A member of the Buffalo, New York School Board proposed that parents responsible for their children’s chronic absenteeism should have charges filed against them.
Carl Paladino recommends that the district get more proactive about attendance even if it means “going after” parents who fail to ensure their children attend school regularly, writes Jay Rey of The Buffalo News. In severe cases, where parents are the cause of their children’s absenteeism, he suggests that charges should be filed with the Buffalo police or the Child Protective Services. His proposal was on the Wednesday board meeting agenda.
“We have to do whatever we have to do,” Paladino said. “If a parent is being neglectful of a child and it’s a chronic thing, then the parents should be taught a lesson. It’s a violation of the law to neglect your child. These children are being denied an education because of the behavior of their parents.”
The resolution comes after a two-part Buffalo News series that discovered that almost half of Buffalo Public Schools students missed more than 18 days last year. One out of six students across the district missed over 20% of the school year, and the problem is worse in the city’s high schools where one-third of the students enrolled missed a minimum of 20% of the school year.
Paladino’s solution was unacceptable to Samuel L. Radford III, president of the District Parent Coordinating Council.
“It’s a distraction, it’s insulting and it doesn’t solve the problem,” Radford said of charging parents. “We don’t need statements that are inflammatory, that don’t have any substance and don’t solve the problem.”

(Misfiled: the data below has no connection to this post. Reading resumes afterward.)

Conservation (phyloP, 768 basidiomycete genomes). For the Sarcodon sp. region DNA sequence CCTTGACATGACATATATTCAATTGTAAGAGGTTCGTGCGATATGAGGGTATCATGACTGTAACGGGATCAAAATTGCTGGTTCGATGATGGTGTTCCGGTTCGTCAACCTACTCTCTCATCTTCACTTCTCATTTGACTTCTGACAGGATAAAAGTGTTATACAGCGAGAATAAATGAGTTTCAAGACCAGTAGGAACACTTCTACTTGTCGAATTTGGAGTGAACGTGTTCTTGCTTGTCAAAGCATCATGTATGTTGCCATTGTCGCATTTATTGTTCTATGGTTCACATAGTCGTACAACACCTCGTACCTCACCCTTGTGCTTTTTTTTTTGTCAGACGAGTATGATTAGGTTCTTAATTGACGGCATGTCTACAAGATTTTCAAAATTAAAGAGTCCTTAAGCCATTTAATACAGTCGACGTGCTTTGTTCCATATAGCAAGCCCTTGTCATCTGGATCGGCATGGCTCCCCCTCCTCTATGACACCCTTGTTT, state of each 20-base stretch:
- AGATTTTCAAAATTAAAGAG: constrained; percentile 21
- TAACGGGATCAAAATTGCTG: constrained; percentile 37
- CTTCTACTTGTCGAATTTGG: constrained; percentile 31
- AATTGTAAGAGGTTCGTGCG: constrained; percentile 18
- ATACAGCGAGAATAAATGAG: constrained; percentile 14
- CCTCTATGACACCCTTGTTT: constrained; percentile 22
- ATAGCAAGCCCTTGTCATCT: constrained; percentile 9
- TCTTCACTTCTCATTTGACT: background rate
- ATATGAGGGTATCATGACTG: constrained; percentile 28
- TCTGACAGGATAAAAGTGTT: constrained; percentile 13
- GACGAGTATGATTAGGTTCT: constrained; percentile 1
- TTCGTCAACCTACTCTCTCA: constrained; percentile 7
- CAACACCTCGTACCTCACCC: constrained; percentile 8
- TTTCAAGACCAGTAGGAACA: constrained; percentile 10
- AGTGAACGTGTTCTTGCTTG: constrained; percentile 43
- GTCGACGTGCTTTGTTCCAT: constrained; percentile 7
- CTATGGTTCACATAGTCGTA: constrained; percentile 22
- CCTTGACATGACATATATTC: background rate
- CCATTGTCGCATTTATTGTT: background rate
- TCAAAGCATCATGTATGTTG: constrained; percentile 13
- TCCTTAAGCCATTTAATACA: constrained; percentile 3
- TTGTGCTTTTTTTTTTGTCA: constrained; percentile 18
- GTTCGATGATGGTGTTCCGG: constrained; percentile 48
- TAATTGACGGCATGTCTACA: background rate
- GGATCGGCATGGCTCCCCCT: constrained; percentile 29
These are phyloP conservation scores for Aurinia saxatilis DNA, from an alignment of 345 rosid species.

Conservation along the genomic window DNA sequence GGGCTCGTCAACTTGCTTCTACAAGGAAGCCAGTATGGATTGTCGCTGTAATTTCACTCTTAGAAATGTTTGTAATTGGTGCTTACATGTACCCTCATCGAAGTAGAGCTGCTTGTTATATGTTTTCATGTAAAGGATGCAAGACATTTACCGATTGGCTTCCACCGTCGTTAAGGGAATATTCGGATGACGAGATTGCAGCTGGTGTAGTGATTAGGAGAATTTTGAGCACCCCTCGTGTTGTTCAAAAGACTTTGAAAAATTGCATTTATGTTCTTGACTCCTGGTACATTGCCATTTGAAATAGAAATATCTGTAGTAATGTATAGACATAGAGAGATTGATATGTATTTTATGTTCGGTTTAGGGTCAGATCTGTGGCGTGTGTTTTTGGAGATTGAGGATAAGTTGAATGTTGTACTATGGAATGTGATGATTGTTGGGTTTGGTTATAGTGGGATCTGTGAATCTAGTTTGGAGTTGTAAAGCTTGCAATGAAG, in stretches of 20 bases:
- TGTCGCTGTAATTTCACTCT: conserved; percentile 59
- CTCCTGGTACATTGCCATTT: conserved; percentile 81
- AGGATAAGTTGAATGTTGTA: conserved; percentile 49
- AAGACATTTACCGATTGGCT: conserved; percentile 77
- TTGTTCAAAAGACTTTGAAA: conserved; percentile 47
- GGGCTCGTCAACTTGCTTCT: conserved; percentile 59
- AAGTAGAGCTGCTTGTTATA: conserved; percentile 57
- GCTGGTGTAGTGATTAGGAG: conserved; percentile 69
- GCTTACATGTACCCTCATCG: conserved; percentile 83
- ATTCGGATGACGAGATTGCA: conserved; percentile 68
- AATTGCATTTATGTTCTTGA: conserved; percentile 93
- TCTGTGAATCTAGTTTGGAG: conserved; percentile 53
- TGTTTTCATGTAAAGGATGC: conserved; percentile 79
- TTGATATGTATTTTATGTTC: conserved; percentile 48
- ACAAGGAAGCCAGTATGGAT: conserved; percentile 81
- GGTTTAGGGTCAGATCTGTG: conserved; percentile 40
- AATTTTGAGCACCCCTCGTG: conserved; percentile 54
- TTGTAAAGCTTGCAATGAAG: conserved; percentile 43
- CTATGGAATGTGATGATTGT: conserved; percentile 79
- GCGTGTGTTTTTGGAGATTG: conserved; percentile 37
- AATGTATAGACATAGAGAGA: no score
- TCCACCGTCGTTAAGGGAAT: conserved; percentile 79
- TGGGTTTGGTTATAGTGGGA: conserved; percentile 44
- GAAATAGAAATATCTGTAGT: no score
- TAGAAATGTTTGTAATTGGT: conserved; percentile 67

Paladino’s resolutions are often not passed and are frequently not even seconded. He says it is not always the passing of the resolution that is important, but it is the message he is trying to send out to the public concerning the district’s poor decisions. He also believes that creating a discussion among board members is an another important reason for his “attention-grabbing” resolutions.
The proposal also addresses how the district keeps track of attendance. The Buffalo News series pointed out that the absentee numbers may be even higher than the numbers reported by the district because students are automatically classified as present if a teacher fails to actually take attendance.
Changing the process may also reveal why children are chronically absent so that actions can be taken to remedy the problem. First the correct statistics need to be attained.
In Los Angeles, a family can be taken to court and students can be fined or required to perform community service for missing too many days of school.
WKBW-TV Buffalo’s Justin Moore reports that James Payne of Citizen Action agrees that there are myriad reasons why kids are not coming to school, but disagrees with Paladino’s idea. Radford believes that the problem is the fact that the district does not have neighborhood schools. Many Buffalo students must be bused outside their communities to attend school.
Superintendent Dr. Kriner Cash shared the obvious with Katie Alexander of WIVB-TV by reminding everyone in or associated with the education community that children cannot learn what is being taught if they are not in the classroom to learn it.
Radford mentioned transportation again by explaining to WGRZ-TV that some students have a problem getting to school because their parents do not have vehicles.
Radford said, “If you miss the bus in the morning, the reality is you’re not going to school, because your school is on the other side of town.”
Board member-at-large Lawrence Quinn made a suggestion to improve inaccurate roll-taking; by using a fingerprint ID system:
“Don’t rely on somebody with a piece of paper. Put that finger on a reader when you go to class, then you’ll know who’s there. If you have great reporting than you can immediately tell who’s at-risk.”